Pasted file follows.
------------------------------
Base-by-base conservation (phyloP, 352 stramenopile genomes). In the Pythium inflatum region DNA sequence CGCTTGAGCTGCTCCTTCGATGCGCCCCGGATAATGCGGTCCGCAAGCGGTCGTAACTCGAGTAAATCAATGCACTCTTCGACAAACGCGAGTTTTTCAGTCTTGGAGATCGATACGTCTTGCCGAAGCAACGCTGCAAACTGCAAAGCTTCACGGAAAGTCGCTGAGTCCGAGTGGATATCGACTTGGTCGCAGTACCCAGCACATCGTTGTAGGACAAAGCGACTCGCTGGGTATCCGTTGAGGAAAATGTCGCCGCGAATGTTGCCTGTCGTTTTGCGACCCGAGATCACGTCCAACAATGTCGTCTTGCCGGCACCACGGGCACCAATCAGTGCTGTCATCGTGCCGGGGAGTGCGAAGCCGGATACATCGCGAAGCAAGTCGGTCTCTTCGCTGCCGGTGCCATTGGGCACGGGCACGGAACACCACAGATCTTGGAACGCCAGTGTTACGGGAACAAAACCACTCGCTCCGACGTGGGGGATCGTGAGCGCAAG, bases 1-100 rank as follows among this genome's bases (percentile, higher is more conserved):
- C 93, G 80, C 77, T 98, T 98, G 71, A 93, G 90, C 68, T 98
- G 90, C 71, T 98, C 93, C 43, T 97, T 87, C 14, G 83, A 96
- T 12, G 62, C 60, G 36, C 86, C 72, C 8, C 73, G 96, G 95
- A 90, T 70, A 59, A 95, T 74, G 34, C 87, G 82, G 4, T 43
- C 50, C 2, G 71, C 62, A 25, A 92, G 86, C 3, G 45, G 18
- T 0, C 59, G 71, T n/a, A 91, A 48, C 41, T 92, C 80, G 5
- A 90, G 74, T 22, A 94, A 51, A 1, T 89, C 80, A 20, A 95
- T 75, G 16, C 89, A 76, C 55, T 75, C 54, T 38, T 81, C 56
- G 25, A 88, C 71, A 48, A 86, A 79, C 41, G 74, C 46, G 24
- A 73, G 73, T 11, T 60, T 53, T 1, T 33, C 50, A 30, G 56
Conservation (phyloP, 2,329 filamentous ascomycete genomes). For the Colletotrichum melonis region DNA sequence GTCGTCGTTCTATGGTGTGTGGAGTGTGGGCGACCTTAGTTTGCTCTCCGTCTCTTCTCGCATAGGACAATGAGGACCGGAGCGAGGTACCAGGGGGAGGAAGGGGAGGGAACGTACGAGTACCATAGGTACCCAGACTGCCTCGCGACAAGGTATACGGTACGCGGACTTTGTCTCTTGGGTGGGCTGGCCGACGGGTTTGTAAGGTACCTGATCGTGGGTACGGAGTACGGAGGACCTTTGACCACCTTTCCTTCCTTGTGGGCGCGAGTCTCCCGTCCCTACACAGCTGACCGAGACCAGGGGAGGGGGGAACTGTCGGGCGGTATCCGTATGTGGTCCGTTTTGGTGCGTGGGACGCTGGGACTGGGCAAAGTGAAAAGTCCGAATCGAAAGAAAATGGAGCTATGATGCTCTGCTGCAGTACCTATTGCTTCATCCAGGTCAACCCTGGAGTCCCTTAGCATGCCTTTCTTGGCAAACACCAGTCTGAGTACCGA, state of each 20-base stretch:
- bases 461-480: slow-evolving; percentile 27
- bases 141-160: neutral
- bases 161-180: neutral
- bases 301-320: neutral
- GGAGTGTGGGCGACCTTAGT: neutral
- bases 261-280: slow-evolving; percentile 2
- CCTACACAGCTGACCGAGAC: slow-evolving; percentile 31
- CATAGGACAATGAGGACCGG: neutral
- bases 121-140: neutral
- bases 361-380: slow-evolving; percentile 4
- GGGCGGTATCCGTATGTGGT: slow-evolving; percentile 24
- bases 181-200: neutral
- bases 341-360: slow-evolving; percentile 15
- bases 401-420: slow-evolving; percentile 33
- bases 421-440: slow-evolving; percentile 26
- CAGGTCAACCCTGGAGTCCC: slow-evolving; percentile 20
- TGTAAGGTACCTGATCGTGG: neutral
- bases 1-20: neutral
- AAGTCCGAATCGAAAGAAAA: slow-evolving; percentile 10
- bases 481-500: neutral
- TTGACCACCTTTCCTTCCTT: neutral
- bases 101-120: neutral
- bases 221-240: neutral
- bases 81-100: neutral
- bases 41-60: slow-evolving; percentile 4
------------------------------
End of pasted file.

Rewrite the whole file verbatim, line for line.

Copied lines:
Base-by-base conservation (phyloP, 352 stramenopile genomes). In the Pythium inflatum region DNA sequence CGCTTGAGCTGCTCCTTCGATGCGCCCCGGATAATGCGGTCCGCAAGCGGTCGTAACTCGAGTAAATCAATGCACTCTTCGACAAACGCGAGTTTTTCAGTCTTGGAGATCGATACGTCTTGCCGAAGCAACGCTGCAAACTGCAAAGCTTCACGGAAAGTCGCTGAGTCCGAGTGGATATCGACTTGGTCGCAGTACCCAGCACATCGTTGTAGGACAAAGCGACTCGCTGGGTATCCGTTGAGGAAAATGTCGCCGCGAATGTTGCCTGTCGTTTTGCGACCCGAGATCACGTCCAACAATGTCGTCTTGCCGGCACCACGGGCACCAATCAGTGCTGTCATCGTGCCGGGGAGTGCGAAGCCGGATACATCGCGAAGCAAGTCGGTCTCTTCGCTGCCGGTGCCATTGGGCACGGGCACGGAACACCACAGATCTTGGAACGCCAGTGTTACGGGAACAAAACCACTCGCTCCGACGTGGGGGATCGTGAGCGCAAG, bases 1-100 rank as follows among this genome's bases (percentile, higher is more conserved):
- C 93, G 80, C 77, T 98, T 98, G 71, A 93, G 90, C 68, T 98
- G 90, C 71, T 98, C 93, C 43, T 97, T 87, C 14, G 83, A 96
- T 12, G 62, C 60, G 36, C 86, C 72, C 8, C 73, G 96, G 95
- A 90, T 70, A 59, A 95, T 74, G 34, C 87, G 82, G 4, T 43
- C 50, C 2, G 71, C 62, A 25, A 92, G 86, C 3, G 45, G 18
- T 0, C 59, G 71, T n/a, A 91, A 48, C 41, T 92, C 80, G 5
- A 90, G 74, T 22, A 94, A 51, A 1, T 89, C 80, A 20, A 95
- T 75, G 16, C 89, A 76, C 55, T 75, C 54, T 38, T 81, C 56
- G 25, A 88, C 71, A 48, A 86, A 79, C 41, G 74, C 46, G 24
- A 73, G 73, T 11, T 60, T 53, T 1, T 33, C 50, A 30, G 56
Conservation (phyloP, 2,329 filamentous ascomycete genomes). For the Colletotrichum melonis region DNA sequence GTCGTCGTTCTATGGTGTGTGGAGTGTGGGCGACCTTAGTTTGCTCTCCGTCTCTTCTCGCATAGGACAATGAGGACCGGAGCGAGGTACCAGGGGGAGGAAGGGGAGGGAACGTACGAGTACCATAGGTACCCAGACTGCCTCGCGACAAGGTATACGGTACGCGGACTTTGTCTCTTGGGTGGGCTGGCCGACGGGTTTGTAAGGTACCTGATCGTGGGTACGGAGTACGGAGGACCTTTGACCACCTTTCCTTCCTTGTGGGCGCGAGTCTCCCGTCCCTACACAGCTGACCGAGACCAGGGGAGGGGGGAACTGTCGGGCGGTATCCGTATGTGGTCCGTTTTGGTGCGTGGGACGCTGGGACTGGGCAAAGTGAAAAGTCCGAATCGAAAGAAAATGGAGCTATGATGCTCTGCTGCAGTACCTATTGCTTCATCCAGGTCAACCCTGGAGTCCCTTAGCATGCCTTTCTTGGCAAACACCAGTCTGAGTACCGA, state of each 20-base stretch:
- bases 461-480: slow-evolving; percentile 27
- bases 141-160: neutral
- bases 161-180: neutral
- bases 301-320: neutral
- GGAGTGTGGGCGACCTTAGT: neutral
- bases 261-280: slow-evolving; percentile 2
- CCTACACAGCTGACCGAGAC: slow-evolving; percentile 31
- CATAGGACAATGAGGACCGG: neutral
- bases 121-140: neutral
- bases 361-380: slow-evolving; percentile 4
- GGGCGGTATCCGTATGTGGT: slow-evolving; percentile 24
- bases 181-200: neutral
- bases 341-360: slow-evolving; percentile 15
- bases 401-420: slow-evolving; percentile 33
- bases 421-440: slow-evolving; percentile 26
- CAGGTCAACCCTGGAGTCCC: slow-evolving; percentile 20
- TGTAAGGTACCTGATCGTGG: neutral
- bases 1-20: neutral
- AAGTCCGAATCGAAAGAAAA: slow-evolving; percentile 10
- bases 481-500: neutral
- TTGACCACCTTTCCTTCCTT: neutral
- bases 101-120: neutral
- bases 221-240: neutral
- bases 81-100: neutral
- bases 41-60: slow-evolving; percentile 4